This week, Slate.com's political/gossip blogger Mickey Kaus wrote:
If Media Matters for America had been around in 1973:
"Media once again run with anonymously sourced allegation of Nixon eavesdropping"
In just 21 words, Kaus managed to elevate the topics he speculates wildly about to the level of the most famous case of presidential wrongdoing in U.S. history, and to equate his "reporting" with that of The Washington Post during that scandal.
Kaus conveniently ignored the fact that, unlike journalists who have repeated the allegation that, in 1992, Hillary Rodham Clinton listened to recordings of telephone calls of her husband's political opponents, the Post's Watergate reporting relied on multiple sources. In All the President's Men, Carl Bernstein and Bob Woodward described the "unwritten rule" that guided their work on the Watergate story: "[U]nless two sources confirmed a charge involving activity likely to be considered criminal, the specific allegation was not used in the paper" (Page 79). And, of course, the Post had plenty of named sources in their Watergate articles, despite Kaus' implication to the contrary.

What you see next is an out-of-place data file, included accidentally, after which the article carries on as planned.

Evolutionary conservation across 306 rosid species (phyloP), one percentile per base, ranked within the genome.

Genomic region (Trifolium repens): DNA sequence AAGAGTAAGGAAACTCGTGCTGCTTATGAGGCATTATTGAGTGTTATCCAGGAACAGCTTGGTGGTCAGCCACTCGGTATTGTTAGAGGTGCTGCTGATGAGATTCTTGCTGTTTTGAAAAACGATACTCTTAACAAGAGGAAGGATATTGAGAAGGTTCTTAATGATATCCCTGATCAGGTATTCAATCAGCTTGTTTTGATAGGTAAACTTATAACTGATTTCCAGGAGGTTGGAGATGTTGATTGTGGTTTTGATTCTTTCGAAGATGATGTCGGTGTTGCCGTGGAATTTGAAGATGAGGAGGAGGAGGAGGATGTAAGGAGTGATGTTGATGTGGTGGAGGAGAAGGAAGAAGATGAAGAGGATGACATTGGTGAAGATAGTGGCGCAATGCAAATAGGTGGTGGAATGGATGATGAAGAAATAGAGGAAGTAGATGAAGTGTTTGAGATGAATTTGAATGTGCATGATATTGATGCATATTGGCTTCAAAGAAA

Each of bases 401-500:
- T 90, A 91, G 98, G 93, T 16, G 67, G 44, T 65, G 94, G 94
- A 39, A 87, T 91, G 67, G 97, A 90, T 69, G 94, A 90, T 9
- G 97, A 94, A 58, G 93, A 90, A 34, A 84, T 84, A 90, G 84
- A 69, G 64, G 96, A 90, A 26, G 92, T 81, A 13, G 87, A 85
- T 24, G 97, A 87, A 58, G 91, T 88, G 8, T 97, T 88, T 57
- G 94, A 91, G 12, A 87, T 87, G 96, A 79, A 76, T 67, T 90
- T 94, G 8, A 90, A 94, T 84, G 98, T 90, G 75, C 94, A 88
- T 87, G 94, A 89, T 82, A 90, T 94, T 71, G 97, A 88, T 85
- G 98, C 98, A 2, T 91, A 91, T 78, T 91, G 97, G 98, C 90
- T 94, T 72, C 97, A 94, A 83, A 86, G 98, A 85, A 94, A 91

Mickey Kaus wants you to think the "journalism" he and other reporters have practiced in recent weeks is the same as that conducted by Bernstein and Woodward. It isn't. While the Post reporters relied on multiple sources, named and unnamed, in order to report weighty allegations about contemporaneous (or very recent) incidents, Kaus and others not only reported, but repeated as fact, the claims of a single unnamed source about an alleged 14-year-old incident.